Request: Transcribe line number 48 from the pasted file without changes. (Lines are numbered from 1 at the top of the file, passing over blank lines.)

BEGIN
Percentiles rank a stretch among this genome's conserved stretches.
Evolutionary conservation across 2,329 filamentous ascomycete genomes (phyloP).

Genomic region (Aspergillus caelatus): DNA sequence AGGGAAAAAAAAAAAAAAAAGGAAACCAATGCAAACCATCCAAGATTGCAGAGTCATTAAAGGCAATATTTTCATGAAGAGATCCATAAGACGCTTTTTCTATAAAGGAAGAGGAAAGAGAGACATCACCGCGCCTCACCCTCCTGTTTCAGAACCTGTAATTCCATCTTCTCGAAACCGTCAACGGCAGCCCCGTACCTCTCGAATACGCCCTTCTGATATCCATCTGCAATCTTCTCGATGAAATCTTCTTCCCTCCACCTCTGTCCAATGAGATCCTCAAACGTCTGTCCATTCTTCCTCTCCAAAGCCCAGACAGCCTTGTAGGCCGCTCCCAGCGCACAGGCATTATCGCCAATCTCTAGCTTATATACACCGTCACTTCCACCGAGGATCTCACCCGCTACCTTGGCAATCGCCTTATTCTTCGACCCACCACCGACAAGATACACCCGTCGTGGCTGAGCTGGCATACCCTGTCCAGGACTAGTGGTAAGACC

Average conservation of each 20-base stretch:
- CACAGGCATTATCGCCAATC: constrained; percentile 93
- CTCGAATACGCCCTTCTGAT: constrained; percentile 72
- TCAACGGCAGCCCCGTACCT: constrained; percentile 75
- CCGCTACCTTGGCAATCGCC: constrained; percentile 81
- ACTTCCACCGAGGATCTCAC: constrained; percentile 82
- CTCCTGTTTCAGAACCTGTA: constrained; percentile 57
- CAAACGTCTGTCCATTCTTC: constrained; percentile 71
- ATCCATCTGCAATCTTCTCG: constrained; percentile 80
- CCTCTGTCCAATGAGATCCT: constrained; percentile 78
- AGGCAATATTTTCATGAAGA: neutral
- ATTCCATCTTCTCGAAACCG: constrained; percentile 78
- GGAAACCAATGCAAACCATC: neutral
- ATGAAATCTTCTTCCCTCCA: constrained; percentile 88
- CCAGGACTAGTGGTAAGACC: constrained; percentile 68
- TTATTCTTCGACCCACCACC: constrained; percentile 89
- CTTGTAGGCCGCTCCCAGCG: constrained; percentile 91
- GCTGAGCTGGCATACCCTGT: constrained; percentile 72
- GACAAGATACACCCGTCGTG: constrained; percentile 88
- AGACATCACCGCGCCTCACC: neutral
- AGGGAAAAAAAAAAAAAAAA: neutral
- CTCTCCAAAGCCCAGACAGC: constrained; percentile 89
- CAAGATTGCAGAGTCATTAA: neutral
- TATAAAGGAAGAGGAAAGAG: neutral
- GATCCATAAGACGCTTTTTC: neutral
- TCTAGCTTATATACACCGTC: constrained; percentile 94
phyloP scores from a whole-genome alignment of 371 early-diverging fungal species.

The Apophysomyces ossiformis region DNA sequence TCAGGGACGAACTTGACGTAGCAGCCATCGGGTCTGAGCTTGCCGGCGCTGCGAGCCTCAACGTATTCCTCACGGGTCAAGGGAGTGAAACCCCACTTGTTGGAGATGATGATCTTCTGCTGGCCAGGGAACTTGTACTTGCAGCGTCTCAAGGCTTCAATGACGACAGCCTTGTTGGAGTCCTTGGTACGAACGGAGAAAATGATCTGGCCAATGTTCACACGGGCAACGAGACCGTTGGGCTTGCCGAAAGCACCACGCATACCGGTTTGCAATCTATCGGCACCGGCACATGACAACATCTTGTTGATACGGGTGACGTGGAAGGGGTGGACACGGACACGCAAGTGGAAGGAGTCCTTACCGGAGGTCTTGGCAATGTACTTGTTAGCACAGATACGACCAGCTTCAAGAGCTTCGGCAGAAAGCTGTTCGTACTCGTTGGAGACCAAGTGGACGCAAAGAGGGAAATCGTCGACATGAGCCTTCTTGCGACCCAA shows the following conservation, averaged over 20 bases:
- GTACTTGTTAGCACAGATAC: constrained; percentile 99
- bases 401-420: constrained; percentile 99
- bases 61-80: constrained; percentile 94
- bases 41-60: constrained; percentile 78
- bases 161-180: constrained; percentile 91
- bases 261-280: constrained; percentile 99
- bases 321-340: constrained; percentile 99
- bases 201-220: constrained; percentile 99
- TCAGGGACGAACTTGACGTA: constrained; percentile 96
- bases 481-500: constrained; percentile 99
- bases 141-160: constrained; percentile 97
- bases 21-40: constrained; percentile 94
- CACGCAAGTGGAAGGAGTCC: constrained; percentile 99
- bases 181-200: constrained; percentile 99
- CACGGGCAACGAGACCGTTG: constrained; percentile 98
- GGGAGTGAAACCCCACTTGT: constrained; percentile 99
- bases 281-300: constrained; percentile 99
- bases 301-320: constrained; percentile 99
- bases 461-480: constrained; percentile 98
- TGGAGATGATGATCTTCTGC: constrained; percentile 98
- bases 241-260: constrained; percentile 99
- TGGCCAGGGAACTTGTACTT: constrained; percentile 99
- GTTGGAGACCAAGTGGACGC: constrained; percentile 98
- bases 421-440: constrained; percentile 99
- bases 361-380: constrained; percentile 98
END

- bases 281-300: constrained; percentile 99